During the period of the DPP, the construction of the “Taiwan Identity” progressed significantly. Studying Taiwanese (and not all-Chinese) history, supporting local traditions, focusing on repressions that people from the mainland carried out in relation to the local population in 1940 – 1970-ies make it possible to accelerate this process.
Political "Taiwanization" is a matter of Beijing's concern, which has repeatedly stressed that any step towards declaring the island's formal independence from China will lead to war, and at 2005 adopted a special law against separatism. Direct and clear military threats from the PRC side are still quite effective. The electorate on the island is afraid of any changes that could cause a war, and this led to an evolution in the views of the DPP. Cai Inven opposes a sharp rapprochement with the mainland, but clearly expresses his support for maintaining the existing status quo.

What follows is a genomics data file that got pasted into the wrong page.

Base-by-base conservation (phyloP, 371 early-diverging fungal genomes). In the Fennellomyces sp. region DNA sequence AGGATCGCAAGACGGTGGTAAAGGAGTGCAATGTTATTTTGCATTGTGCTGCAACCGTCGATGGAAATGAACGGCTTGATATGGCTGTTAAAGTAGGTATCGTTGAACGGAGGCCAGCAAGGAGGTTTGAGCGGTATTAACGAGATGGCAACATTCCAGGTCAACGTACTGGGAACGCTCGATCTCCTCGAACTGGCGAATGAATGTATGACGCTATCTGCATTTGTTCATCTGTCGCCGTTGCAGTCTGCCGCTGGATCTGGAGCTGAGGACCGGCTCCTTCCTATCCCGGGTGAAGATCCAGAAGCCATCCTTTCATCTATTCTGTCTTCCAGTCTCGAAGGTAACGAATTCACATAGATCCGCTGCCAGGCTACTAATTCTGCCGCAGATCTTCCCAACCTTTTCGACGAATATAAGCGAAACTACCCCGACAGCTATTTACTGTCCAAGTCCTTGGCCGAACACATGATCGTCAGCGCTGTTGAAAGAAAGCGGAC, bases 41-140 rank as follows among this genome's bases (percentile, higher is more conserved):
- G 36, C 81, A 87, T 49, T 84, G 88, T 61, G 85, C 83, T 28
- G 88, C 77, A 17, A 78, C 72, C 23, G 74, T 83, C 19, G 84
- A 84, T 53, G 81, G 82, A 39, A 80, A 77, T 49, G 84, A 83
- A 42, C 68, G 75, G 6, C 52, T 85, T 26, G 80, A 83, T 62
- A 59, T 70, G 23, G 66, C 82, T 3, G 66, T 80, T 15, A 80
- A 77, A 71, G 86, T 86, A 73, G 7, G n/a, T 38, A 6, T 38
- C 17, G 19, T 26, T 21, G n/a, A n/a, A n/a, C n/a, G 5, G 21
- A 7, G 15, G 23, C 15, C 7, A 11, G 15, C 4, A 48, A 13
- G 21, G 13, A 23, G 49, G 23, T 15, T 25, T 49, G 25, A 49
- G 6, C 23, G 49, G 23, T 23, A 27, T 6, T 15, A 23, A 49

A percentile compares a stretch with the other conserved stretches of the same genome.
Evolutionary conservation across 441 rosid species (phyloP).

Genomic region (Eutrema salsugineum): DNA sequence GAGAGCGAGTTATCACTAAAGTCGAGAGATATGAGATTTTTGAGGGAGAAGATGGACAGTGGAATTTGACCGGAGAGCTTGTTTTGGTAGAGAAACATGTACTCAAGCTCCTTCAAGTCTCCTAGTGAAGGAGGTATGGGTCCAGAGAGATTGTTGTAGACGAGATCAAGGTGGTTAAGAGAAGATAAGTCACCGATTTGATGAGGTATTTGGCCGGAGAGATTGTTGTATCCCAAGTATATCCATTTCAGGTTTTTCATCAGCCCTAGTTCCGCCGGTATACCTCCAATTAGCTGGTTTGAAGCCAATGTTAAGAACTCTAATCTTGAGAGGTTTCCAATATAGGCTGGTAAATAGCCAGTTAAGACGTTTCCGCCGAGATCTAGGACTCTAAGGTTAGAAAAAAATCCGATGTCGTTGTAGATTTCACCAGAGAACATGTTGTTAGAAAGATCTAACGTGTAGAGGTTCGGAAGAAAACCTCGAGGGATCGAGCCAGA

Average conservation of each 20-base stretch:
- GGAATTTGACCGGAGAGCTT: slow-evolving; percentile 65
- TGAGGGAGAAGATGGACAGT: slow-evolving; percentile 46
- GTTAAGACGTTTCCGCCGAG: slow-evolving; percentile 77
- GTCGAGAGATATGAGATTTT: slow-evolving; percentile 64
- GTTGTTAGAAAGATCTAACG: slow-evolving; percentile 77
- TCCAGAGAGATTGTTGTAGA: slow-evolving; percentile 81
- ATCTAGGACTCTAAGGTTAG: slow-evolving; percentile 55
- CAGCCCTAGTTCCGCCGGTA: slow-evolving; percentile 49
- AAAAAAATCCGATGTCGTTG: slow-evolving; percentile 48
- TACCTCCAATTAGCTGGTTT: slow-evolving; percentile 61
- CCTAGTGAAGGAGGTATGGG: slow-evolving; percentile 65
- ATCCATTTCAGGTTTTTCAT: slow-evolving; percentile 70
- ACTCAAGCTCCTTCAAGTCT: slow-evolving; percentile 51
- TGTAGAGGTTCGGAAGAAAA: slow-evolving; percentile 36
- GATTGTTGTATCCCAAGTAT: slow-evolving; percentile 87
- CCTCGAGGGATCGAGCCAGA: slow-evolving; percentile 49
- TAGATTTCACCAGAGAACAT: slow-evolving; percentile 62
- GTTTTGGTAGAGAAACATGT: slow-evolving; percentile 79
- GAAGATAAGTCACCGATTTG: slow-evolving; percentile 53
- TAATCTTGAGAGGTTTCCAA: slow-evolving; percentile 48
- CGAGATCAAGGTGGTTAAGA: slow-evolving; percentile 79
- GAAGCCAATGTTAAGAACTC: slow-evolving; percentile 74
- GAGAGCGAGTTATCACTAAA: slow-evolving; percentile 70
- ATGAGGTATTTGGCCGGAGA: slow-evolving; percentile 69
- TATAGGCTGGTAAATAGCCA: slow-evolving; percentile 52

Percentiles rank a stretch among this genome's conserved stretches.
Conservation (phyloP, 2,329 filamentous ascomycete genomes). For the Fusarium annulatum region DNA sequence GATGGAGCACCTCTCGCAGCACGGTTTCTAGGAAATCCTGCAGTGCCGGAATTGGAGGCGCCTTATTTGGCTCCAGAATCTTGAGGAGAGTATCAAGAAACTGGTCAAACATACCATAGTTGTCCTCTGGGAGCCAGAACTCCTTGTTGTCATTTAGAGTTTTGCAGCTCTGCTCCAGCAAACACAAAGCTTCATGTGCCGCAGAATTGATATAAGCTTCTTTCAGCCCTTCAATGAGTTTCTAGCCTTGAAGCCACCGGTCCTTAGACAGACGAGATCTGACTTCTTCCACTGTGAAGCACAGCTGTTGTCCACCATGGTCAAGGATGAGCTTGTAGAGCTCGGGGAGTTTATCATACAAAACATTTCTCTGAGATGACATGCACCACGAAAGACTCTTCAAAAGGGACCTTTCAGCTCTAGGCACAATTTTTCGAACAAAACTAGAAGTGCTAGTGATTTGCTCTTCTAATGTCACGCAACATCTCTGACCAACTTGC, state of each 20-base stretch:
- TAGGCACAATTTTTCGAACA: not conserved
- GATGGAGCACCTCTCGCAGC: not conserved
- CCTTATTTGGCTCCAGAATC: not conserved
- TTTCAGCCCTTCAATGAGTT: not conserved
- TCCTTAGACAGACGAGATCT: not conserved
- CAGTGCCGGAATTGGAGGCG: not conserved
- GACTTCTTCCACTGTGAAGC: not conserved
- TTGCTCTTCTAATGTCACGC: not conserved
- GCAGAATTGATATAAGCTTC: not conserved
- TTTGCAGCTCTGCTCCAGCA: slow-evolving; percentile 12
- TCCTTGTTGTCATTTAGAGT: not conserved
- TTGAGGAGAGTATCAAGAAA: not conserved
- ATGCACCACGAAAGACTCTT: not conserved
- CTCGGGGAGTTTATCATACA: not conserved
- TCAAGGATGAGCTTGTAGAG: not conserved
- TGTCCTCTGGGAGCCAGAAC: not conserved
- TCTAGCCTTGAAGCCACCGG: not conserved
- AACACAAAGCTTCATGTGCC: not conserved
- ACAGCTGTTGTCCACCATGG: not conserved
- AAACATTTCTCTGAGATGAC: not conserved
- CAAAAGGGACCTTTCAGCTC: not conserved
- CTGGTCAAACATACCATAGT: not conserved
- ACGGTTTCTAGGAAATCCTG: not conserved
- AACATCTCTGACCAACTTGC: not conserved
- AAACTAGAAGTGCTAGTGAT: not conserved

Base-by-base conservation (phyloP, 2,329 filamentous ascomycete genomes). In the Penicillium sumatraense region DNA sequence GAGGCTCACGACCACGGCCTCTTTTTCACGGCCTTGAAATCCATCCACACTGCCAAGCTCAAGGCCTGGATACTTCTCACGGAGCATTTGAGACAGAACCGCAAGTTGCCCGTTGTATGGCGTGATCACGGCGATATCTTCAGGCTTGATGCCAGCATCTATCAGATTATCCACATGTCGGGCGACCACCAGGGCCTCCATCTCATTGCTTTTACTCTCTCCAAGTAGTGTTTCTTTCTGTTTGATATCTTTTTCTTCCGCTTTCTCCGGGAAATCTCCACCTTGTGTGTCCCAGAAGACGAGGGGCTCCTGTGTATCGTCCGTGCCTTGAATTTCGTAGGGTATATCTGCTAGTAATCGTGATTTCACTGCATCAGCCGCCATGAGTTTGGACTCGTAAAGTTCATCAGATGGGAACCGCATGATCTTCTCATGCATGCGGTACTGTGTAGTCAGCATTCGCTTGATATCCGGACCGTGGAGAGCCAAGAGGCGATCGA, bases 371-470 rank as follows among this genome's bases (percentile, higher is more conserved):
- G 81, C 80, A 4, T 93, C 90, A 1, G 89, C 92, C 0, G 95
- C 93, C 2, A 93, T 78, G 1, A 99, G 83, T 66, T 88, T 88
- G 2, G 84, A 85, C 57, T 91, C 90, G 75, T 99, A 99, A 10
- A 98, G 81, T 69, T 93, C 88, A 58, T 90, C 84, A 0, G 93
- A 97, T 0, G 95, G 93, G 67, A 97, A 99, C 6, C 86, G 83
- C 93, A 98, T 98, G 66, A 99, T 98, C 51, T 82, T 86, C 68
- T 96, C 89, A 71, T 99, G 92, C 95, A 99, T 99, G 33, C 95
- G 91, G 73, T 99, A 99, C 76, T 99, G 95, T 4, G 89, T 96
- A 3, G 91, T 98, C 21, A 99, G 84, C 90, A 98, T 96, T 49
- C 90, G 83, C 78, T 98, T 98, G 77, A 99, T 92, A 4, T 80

At first glance, Beijing is losing the opportunities for the progress of its “peaceful reunification” project, but may return to it in the next electoral cycle. However, the growing results of the DPP are based on a change of generations on the island, which leads to hardly predictable results. A survey published at the beginning of the year by the Zhengzhi University showed that more than 60,6% of the island’s population identified themselves as “Taiwanese” (in 1992, when similar surveys began to be conducted, there were only 17,6%). Only 3,5% identified themselves as "Chinese", and 32,5% stated that they combine Chinese and Taiwanese identities.